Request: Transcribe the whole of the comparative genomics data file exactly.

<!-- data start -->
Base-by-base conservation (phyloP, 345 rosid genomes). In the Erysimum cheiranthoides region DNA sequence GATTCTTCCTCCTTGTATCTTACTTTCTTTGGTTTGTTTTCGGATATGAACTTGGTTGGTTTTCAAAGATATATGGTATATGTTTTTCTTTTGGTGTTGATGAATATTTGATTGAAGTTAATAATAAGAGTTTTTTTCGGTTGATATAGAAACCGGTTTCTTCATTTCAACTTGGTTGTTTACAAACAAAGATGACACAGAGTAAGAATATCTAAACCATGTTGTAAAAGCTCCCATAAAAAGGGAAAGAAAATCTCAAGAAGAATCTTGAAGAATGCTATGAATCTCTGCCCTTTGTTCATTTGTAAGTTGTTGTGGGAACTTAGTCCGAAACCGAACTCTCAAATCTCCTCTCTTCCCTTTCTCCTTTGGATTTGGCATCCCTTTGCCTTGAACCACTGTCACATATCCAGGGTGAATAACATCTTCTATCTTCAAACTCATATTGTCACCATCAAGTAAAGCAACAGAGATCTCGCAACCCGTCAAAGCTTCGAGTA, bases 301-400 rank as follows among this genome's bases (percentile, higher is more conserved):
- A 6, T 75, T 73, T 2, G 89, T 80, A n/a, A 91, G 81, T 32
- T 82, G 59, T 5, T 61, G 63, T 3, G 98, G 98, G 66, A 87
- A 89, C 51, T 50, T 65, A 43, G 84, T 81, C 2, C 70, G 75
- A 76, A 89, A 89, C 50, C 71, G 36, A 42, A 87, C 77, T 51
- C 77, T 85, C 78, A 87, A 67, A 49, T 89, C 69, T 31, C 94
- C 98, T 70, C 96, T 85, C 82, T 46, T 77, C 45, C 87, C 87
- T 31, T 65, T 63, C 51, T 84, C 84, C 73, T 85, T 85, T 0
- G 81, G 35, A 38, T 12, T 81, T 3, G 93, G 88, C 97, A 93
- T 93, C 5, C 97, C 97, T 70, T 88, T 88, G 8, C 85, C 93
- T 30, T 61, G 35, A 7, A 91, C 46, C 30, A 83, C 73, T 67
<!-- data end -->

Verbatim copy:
Base-by-base conservation (phyloP, 345 rosid genomes). In the Erysimum cheiranthoides region DNA sequence GATTCTTCCTCCTTGTATCTTACTTTCTTTGGTTTGTTTTCGGATATGAACTTGGTTGGTTTTCAAAGATATATGGTATATGTTTTTCTTTTGGTGTTGATGAATATTTGATTGAAGTTAATAATAAGAGTTTTTTTCGGTTGATATAGAAACCGGTTTCTTCATTTCAACTTGGTTGTTTACAAACAAAGATGACACAGAGTAAGAATATCTAAACCATGTTGTAAAAGCTCCCATAAAAAGGGAAAGAAAATCTCAAGAAGAATCTTGAAGAATGCTATGAATCTCTGCCCTTTGTTCATTTGTAAGTTGTTGTGGGAACTTAGTCCGAAACCGAACTCTCAAATCTCCTCTCTTCCCTTTCTCCTTTGGATTTGGCATCCCTTTGCCTTGAACCACTGTCACATATCCAGGGTGAATAACATCTTCTATCTTCAAACTCATATTGTCACCATCAAGTAAAGCAACAGAGATCTCGCAACCCGTCAAAGCTTCGAGTA, bases 301-400 rank as follows among this genome's bases (percentile, higher is more conserved):
- A 6, T 75, T 73, T 2, G 89, T 80, A n/a, A 91, G 81, T 32
- T 82, G 59, T 5, T 61, G 63, T 3, G 98, G 98, G 66, A 87
- A 89, C 51, T 50, T 65, A 43, G 84, T 81, C 2, C 70, G 75
- A 76, A 89, A 89, C 50, C 71, G 36, A 42, A 87, C 77, T 51
- C 77, T 85, C 78, A 87, A 67, A 49, T 89, C 69, T 31, C 94
- C 98, T 70, C 96, T 85, C 82, T 46, T 77, C 45, C 87, C 87
- T 31, T 65, T 63, C 51, T 84, C 84, C 73, T 85, T 85, T 0
- G 81, G 35, A 38, T 12, T 81, T 3, G 93, G 88, C 97, A 93
- T 93, C 5, C 97, C 97, T 70, T 88, T 88, G 8, C 85, C 93
- T 30, T 61, G 35, A 7, A 91, C 46, C 30, A 83, C 73, T 67